Huxley’s Brave New World can be seen as a critique of the overenthusiastic embrace of new scientific discoveries. The first chapter reads like a list of stunning scientific achievements: human cloning, rapid maturation, and prenatal conditioning. However, the satirical tone of the chapter makes it clear that this technology-based society is not a utopia, but the exact opposite. Like George Orwell’s 1984, Brave New World depicts a dystopia: a world of anonymous and dehumanized people dominated by a government made overwhelmingly powerful by the use of technology.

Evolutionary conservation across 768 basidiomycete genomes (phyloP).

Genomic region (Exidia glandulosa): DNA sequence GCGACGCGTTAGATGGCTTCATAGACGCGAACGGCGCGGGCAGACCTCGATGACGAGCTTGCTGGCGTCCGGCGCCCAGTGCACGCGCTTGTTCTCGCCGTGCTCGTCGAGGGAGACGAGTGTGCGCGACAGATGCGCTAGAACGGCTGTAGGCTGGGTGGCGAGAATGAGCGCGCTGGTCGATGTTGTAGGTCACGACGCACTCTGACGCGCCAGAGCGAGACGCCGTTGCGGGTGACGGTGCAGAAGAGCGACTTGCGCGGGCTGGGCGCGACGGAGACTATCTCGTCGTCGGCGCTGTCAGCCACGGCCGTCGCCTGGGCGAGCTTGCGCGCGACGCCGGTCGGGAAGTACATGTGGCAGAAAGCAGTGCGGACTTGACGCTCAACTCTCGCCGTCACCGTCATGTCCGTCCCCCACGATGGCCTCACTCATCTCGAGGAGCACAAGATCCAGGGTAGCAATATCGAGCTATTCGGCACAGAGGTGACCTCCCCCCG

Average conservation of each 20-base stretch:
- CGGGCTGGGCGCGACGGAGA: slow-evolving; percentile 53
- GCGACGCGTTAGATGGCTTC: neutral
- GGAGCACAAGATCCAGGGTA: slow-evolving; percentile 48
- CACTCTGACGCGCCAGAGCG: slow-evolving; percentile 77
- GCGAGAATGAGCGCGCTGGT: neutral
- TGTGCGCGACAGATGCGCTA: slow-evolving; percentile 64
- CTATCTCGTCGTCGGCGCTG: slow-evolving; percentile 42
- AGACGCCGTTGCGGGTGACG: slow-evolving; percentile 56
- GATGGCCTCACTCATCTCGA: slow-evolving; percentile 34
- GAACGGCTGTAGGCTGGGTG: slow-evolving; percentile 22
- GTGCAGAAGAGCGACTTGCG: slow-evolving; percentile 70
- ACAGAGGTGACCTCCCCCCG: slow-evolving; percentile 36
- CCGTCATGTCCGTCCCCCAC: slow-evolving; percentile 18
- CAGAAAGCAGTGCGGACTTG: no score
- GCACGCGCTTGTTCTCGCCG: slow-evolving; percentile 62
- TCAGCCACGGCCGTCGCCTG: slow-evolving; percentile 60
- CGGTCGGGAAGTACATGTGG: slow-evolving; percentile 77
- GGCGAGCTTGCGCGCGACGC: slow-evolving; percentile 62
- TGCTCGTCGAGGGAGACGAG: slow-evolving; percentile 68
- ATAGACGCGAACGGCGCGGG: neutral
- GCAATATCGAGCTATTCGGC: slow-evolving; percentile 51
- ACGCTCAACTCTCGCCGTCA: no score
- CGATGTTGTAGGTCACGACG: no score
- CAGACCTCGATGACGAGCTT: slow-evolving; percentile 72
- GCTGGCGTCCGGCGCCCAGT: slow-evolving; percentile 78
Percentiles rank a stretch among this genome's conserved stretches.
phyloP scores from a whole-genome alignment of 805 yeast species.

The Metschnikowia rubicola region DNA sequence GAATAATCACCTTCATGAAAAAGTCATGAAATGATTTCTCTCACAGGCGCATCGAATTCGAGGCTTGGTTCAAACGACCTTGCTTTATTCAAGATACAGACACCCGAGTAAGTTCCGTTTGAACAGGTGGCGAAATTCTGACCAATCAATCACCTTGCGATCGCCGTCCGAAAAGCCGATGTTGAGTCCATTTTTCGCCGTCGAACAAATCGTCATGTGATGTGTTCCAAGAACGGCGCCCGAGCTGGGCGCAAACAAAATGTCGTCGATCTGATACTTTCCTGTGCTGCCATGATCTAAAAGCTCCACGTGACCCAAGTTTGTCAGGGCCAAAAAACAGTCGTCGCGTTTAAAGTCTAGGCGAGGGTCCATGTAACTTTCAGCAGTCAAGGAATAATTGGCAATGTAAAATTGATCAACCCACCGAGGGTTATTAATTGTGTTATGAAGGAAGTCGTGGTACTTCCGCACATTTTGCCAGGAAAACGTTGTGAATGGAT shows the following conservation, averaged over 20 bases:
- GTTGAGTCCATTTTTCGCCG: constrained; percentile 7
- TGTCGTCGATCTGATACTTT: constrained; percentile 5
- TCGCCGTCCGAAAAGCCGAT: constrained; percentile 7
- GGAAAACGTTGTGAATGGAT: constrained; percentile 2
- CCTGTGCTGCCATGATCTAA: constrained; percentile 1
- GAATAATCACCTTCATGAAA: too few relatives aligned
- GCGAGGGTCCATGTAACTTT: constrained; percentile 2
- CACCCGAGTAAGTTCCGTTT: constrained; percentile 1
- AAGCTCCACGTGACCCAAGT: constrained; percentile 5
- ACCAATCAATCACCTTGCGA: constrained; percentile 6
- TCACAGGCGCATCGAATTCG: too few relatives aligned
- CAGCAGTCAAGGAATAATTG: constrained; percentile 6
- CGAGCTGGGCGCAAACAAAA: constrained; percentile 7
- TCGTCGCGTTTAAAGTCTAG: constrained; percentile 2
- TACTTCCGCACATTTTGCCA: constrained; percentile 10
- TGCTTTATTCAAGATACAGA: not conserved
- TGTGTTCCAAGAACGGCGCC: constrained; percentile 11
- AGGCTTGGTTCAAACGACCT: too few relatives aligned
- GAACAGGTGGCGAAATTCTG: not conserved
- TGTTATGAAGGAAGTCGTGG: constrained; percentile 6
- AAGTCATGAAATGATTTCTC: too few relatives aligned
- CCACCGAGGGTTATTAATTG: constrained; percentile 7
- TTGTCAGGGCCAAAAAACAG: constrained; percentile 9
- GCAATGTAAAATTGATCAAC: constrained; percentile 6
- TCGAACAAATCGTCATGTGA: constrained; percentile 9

The word utopia comes from Sir Thomas More’s novel Utopia (1516), and it is derived from Greek roots that could be translated to mean either “good place” or “no place.” Books that include descriptions of utopian societies were written long before More’s novel, however. Plato’s Republic is a prime example. Sometimes the societies described are meant to represent the perfect society, but sometimes utopias are created to satirize existing societies, or simply to speculate about what life might be like under different conditions. In the 1920s, just before Brave New World was written, a number of bitterly satirical novels were written to describe the horrors of a planned or totalitarian society. The societies they describe are called dystopias, places where things are badly awry. Either term, utopia or dystopia, could correctly be used to describe Brave New World.